The Mimic Men – V. S. Naipaul (1967)

“Inevitably, a simple synopsis of V. S. Naipaul’s new novel must, by creating the impression of alternatively rolling and thundering action, wholly distort its nature and quality. The scene shifts from rooming-house London to the Caribbean island of ‘Isabella,’ a British dependency, and back to England again. The time covers nearly 20 years in the life of the narrator-protagonist, Ralph Singh, a native of Isabella and later a political exile-refugee from it. (Naipaul, who has lived in London since his Oxford years, was born and raised in Trinidad, where his Indian grandfather had settled.) The recollected events of the novel include Singh’s intermittent and furtive sexual history, his marriage to an English girl, whose Byzantine taste in cosmetics includes painting her breasts gaudily, and the gradual corrosion and final disintegration of the marriage beneath the tropical moon. ‘The Mimic Men’ also tells us how Singh amassed a fortune, in consequence of some clever, farsighted speculation in middle-class housing estates on Isabella. Here, too, is the odd story of his father, a minor government functionary who leads a futile popular rising, and ends his career as a sort of guru dispensing wisdom, between fasts, to his black followers. Finally, there is Singh’s own rise to prominence as cofounder of an anticolonialist, vaguely socialist movement which projects Isabella into the struggles of the third-world emergent nations for national independence. In the course of sketching his rise and fall as ideologist and demagogue, Singh discourses on the nature of power and the power-drive, and describes the complex social and racial- ethnic scene (black and white, subject and overlord, Indian and Creole) from which the movement derives its impulse–and instability. Singh rises because the time is ripe and the vacuum is there. He falls in the whirlwind of a power struggle, as the new men make their move, because it is their turn. All this sounds epic and dynastic, a ‘big’ novel boiling with the great events of our time, caught, but not reduced, in the scope of a small island–brighter and clearer for the intensity of focus. …”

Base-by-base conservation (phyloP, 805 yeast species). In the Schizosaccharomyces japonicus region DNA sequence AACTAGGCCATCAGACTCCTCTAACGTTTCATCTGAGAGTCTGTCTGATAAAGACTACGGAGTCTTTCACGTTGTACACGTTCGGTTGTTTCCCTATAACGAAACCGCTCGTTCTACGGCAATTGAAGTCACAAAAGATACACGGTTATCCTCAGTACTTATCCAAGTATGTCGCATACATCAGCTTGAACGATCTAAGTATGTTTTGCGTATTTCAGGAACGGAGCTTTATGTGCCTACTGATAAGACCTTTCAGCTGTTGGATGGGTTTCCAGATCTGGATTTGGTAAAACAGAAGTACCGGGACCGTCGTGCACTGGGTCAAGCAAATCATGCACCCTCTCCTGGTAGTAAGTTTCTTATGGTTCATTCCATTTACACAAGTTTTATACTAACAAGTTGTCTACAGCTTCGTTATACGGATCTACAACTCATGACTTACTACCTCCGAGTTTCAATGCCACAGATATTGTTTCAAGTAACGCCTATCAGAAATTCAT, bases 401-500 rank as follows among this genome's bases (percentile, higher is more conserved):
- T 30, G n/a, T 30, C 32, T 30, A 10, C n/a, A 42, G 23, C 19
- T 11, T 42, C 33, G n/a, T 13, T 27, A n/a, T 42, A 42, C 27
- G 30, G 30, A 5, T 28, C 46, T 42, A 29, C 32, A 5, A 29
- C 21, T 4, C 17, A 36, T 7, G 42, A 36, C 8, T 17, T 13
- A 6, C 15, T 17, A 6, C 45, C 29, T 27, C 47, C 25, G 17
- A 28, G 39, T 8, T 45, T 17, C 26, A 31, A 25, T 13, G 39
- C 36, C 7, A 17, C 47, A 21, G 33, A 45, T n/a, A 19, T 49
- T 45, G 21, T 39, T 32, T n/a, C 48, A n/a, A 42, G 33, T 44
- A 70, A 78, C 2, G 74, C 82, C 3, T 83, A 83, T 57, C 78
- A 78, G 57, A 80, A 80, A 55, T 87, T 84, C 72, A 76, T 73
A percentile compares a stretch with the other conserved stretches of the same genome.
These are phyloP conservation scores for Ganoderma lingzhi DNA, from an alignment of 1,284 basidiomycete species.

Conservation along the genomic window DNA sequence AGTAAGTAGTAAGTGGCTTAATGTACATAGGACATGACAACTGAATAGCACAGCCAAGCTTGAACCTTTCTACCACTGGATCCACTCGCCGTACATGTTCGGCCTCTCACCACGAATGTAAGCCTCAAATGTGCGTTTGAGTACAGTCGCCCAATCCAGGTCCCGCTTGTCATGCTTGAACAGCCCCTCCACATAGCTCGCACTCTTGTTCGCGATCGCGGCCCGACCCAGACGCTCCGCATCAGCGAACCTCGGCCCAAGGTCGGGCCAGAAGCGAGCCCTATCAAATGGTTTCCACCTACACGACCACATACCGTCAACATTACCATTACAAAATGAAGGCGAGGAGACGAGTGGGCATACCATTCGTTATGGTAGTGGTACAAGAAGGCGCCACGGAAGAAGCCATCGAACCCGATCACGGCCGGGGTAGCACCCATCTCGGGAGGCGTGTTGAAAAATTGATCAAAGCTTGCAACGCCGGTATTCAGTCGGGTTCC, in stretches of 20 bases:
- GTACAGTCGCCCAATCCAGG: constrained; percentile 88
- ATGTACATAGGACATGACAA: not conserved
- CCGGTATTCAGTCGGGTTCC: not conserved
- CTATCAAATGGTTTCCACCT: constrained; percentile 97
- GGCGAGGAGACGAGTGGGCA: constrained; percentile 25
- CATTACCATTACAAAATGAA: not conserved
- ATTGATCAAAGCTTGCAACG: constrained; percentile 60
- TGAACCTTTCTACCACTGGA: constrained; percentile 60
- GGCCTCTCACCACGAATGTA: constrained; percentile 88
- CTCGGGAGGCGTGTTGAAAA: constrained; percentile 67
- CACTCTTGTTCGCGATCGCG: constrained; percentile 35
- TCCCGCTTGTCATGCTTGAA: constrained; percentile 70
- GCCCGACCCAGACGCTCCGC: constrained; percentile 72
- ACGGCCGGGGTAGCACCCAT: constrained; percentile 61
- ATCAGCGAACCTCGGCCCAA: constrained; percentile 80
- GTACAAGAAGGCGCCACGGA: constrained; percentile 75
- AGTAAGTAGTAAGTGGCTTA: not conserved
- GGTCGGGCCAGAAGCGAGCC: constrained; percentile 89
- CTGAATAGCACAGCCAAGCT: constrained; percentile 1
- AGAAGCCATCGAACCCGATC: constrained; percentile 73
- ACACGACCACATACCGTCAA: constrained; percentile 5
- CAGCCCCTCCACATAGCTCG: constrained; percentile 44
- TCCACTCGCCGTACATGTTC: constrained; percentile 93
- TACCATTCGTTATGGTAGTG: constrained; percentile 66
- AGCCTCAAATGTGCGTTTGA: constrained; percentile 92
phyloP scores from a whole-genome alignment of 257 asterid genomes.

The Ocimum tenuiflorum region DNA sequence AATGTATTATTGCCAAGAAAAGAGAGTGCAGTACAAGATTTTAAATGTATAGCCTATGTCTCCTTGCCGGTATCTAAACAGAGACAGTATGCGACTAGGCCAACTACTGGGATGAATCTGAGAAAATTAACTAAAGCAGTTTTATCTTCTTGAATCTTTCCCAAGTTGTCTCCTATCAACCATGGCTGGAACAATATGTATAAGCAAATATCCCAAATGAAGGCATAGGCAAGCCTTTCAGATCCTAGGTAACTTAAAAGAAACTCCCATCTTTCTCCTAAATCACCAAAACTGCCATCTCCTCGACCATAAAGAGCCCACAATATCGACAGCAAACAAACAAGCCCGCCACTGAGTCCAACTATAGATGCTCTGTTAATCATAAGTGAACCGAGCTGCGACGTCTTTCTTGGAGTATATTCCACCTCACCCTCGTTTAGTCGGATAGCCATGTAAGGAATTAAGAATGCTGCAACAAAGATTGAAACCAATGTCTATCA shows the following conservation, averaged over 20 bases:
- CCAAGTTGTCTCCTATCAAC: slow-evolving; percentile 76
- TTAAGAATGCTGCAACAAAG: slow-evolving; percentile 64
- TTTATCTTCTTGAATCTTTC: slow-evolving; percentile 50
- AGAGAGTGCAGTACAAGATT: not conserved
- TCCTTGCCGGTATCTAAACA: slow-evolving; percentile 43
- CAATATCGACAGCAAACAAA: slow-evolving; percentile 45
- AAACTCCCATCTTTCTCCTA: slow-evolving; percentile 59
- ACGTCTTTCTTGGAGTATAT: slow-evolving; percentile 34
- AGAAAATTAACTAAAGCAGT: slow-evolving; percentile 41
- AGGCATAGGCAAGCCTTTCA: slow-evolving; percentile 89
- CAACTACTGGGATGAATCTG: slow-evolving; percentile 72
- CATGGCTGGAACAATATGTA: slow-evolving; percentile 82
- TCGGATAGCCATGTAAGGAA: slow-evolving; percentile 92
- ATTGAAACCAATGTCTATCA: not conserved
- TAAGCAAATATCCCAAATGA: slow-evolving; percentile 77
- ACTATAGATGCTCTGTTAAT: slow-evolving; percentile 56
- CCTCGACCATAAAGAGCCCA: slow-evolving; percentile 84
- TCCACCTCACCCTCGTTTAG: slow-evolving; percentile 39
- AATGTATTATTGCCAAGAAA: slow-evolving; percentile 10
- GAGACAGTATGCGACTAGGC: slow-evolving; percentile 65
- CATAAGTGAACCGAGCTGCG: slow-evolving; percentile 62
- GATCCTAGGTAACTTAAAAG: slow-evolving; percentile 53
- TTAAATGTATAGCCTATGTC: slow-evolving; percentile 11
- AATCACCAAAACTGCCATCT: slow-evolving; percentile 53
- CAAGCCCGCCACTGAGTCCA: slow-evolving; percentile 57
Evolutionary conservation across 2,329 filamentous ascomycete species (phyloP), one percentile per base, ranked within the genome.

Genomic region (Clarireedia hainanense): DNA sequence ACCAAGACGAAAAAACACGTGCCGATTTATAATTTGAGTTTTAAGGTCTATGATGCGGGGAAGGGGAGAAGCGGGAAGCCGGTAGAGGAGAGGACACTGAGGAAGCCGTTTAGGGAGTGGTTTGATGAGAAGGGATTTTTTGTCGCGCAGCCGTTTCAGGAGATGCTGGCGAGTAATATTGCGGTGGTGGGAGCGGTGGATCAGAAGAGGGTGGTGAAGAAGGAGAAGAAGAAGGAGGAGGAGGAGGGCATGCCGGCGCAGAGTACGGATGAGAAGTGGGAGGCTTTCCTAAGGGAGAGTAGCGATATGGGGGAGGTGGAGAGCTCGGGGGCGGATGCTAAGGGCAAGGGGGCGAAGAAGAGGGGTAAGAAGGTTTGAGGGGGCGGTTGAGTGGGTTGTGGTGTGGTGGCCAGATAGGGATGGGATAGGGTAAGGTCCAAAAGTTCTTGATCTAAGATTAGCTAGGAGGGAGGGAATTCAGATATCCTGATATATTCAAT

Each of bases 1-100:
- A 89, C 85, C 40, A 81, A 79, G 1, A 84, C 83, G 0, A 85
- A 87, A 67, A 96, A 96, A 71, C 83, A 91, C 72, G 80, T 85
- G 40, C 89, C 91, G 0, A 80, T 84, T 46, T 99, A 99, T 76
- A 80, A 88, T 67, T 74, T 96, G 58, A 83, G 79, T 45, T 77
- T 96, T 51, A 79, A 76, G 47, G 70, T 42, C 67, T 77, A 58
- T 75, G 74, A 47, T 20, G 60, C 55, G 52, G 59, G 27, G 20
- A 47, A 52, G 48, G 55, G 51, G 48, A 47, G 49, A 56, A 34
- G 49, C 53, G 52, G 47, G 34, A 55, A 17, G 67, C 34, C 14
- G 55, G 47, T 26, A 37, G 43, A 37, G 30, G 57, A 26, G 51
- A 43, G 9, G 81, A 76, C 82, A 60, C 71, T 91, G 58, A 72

NY Times: Yesterday in Isabella (October 1967)
W – The Mimic Men
[PDF] The Mimic Men: A Novel

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